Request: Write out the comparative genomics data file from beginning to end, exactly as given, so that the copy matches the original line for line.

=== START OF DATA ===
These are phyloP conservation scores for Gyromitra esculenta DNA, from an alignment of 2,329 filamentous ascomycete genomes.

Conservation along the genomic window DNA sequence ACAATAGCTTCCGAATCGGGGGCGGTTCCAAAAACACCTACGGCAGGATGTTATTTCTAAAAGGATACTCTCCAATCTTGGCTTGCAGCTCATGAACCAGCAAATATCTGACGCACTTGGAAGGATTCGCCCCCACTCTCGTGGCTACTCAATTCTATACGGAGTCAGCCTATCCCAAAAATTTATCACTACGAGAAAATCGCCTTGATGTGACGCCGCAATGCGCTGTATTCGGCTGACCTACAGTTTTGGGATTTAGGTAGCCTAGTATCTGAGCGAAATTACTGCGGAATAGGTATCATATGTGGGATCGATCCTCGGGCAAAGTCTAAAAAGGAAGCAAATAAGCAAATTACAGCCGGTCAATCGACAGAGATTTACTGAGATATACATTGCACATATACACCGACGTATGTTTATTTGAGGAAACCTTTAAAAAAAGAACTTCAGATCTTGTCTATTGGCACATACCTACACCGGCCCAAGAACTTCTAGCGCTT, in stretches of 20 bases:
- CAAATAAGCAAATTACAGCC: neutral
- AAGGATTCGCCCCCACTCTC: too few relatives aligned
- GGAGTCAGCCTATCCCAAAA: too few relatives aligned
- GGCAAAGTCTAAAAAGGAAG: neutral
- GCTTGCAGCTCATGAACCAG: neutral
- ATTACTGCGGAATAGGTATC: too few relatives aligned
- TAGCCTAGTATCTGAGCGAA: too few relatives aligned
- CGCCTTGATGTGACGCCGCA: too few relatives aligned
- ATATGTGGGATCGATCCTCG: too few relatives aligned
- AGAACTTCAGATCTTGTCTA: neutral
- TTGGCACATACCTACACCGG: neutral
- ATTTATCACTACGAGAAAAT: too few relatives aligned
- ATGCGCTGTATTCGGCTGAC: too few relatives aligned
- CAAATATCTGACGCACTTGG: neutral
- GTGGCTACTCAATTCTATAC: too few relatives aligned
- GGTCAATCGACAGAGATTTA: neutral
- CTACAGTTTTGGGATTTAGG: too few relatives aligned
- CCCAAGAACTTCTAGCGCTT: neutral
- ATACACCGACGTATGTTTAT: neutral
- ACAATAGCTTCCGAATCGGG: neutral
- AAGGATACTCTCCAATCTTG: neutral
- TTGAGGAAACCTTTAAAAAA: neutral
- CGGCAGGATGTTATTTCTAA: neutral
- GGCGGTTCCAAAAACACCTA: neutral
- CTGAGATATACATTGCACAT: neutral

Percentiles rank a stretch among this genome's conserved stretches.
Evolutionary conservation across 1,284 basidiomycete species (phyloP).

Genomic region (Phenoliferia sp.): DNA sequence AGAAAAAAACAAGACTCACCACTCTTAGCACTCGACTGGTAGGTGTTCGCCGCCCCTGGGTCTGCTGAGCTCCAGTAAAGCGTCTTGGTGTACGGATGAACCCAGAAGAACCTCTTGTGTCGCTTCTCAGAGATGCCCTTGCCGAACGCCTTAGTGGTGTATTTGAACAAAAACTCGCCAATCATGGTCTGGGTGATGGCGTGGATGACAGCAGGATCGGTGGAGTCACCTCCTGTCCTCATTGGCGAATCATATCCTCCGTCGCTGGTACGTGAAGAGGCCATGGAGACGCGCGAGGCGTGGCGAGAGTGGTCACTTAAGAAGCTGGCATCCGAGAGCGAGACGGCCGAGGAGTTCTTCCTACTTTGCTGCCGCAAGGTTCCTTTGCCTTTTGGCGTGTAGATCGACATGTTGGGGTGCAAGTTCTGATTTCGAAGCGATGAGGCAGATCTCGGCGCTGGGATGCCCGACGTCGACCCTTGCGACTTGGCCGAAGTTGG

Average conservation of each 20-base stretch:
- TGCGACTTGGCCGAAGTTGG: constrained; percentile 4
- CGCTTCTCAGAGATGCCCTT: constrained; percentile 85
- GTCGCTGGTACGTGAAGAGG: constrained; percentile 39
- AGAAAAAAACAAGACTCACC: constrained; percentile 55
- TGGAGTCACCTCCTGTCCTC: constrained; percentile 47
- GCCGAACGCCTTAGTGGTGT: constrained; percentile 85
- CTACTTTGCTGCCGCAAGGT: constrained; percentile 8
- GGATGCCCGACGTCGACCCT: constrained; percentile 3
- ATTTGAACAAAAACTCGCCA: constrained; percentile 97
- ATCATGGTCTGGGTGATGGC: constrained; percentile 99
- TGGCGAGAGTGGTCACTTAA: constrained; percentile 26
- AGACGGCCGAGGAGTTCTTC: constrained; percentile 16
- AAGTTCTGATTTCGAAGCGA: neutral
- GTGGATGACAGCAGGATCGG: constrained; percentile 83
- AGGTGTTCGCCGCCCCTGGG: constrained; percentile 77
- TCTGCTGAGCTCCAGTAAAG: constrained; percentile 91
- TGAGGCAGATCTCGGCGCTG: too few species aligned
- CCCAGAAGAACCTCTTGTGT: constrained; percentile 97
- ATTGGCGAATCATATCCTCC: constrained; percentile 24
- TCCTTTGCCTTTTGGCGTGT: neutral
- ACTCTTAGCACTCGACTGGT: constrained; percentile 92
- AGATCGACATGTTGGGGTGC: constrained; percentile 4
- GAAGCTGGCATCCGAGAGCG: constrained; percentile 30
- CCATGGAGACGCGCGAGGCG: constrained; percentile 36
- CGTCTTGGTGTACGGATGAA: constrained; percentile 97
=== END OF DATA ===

These are phyloP conservation scores for Gyromitra esculenta DNA, from an alignment of 2,329 filamentous ascomycete genomes.

Conservation along the genomic window DNA sequence ACAATAGCTTCCGAATCGGGGGCGGTTCCAAAAACACCTACGGCAGGATGTTATTTCTAAAAGGATACTCTCCAATCTTGGCTTGCAGCTCATGAACCAGCAAATATCTGACGCACTTGGAAGGATTCGCCCCCACTCTCGTGGCTACTCAATTCTATACGGAGTCAGCCTATCCCAAAAATTTATCACTACGAGAAAATCGCCTTGATGTGACGCCGCAATGCGCTGTATTCGGCTGACCTACAGTTTTGGGATTTAGGTAGCCTAGTATCTGAGCGAAATTACTGCGGAATAGGTATCATATGTGGGATCGATCCTCGGGCAAAGTCTAAAAAGGAAGCAAATAAGCAAATTACAGCCGGTCAATCGACAGAGATTTACTGAGATATACATTGCACATATACACCGACGTATGTTTATTTGAGGAAACCTTTAAAAAAAGAACTTCAGATCTTGTCTATTGGCACATACCTACACCGGCCCAAGAACTTCTAGCGCTT, in stretches of 20 bases:
- CAAATAAGCAAATTACAGCC: neutral
- AAGGATTCGCCCCCACTCTC: too few relatives aligned
- GGAGTCAGCCTATCCCAAAA: too few relatives aligned
- GGCAAAGTCTAAAAAGGAAG: neutral
- GCTTGCAGCTCATGAACCAG: neutral
- ATTACTGCGGAATAGGTATC: too few relatives aligned
- TAGCCTAGTATCTGAGCGAA: too few relatives aligned
- CGCCTTGATGTGACGCCGCA: too few relatives aligned
- ATATGTGGGATCGATCCTCG: too few relatives aligned
- AGAACTTCAGATCTTGTCTA: neutral
- TTGGCACATACCTACACCGG: neutral
- ATTTATCACTACGAGAAAAT: too few relatives aligned
- ATGCGCTGTATTCGGCTGAC: too few relatives aligned
- CAAATATCTGACGCACTTGG: neutral
- GTGGCTACTCAATTCTATAC: too few relatives aligned
- GGTCAATCGACAGAGATTTA: neutral
- CTACAGTTTTGGGATTTAGG: too few relatives aligned
- CCCAAGAACTTCTAGCGCTT: neutral
- ATACACCGACGTATGTTTAT: neutral
- ACAATAGCTTCCGAATCGGG: neutral
- AAGGATACTCTCCAATCTTG: neutral
- TTGAGGAAACCTTTAAAAAA: neutral
- CGGCAGGATGTTATTTCTAA: neutral
- GGCGGTTCCAAAAACACCTA: neutral
- CTGAGATATACATTGCACAT: neutral

Percentiles rank a stretch among this genome's conserved stretches.
Evolutionary conservation across 1,284 basidiomycete species (phyloP).

Genomic region (Phenoliferia sp.): DNA sequence AGAAAAAAACAAGACTCACCACTCTTAGCACTCGACTGGTAGGTGTTCGCCGCCCCTGGGTCTGCTGAGCTCCAGTAAAGCGTCTTGGTGTACGGATGAACCCAGAAGAACCTCTTGTGTCGCTTCTCAGAGATGCCCTTGCCGAACGCCTTAGTGGTGTATTTGAACAAAAACTCGCCAATCATGGTCTGGGTGATGGCGTGGATGACAGCAGGATCGGTGGAGTCACCTCCTGTCCTCATTGGCGAATCATATCCTCCGTCGCTGGTACGTGAAGAGGCCATGGAGACGCGCGAGGCGTGGCGAGAGTGGTCACTTAAGAAGCTGGCATCCGAGAGCGAGACGGCCGAGGAGTTCTTCCTACTTTGCTGCCGCAAGGTTCCTTTGCCTTTTGGCGTGTAGATCGACATGTTGGGGTGCAAGTTCTGATTTCGAAGCGATGAGGCAGATCTCGGCGCTGGGATGCCCGACGTCGACCCTTGCGACTTGGCCGAAGTTGG

Average conservation of each 20-base stretch:
- TGCGACTTGGCCGAAGTTGG: constrained; percentile 4
- CGCTTCTCAGAGATGCCCTT: constrained; percentile 85
- GTCGCTGGTACGTGAAGAGG: constrained; percentile 39
- AGAAAAAAACAAGACTCACC: constrained; percentile 55
- TGGAGTCACCTCCTGTCCTC: constrained; percentile 47
- GCCGAACGCCTTAGTGGTGT: constrained; percentile 85
- CTACTTTGCTGCCGCAAGGT: constrained; percentile 8
- GGATGCCCGACGTCGACCCT: constrained; percentile 3
- ATTTGAACAAAAACTCGCCA: constrained; percentile 97
- ATCATGGTCTGGGTGATGGC: constrained; percentile 99
- TGGCGAGAGTGGTCACTTAA: constrained; percentile 26
- AGACGGCCGAGGAGTTCTTC: constrained; percentile 16
- AAGTTCTGATTTCGAAGCGA: neutral
- GTGGATGACAGCAGGATCGG: constrained; percentile 83
- AGGTGTTCGCCGCCCCTGGG: constrained; percentile 77
- TCTGCTGAGCTCCAGTAAAG: constrained; percentile 91
- TGAGGCAGATCTCGGCGCTG: too few species aligned
- CCCAGAAGAACCTCTTGTGT: constrained; percentile 97
- ATTGGCGAATCATATCCTCC: constrained; percentile 24
- TCCTTTGCCTTTTGGCGTGT: neutral
- ACTCTTAGCACTCGACTGGT: constrained; percentile 92
- AGATCGACATGTTGGGGTGC: constrained; percentile 4
- GAAGCTGGCATCCGAGAGCG: constrained; percentile 30
- CCATGGAGACGCGCGAGGCG: constrained; percentile 36
- CGTCTTGGTGTACGGATGAA: constrained; percentile 97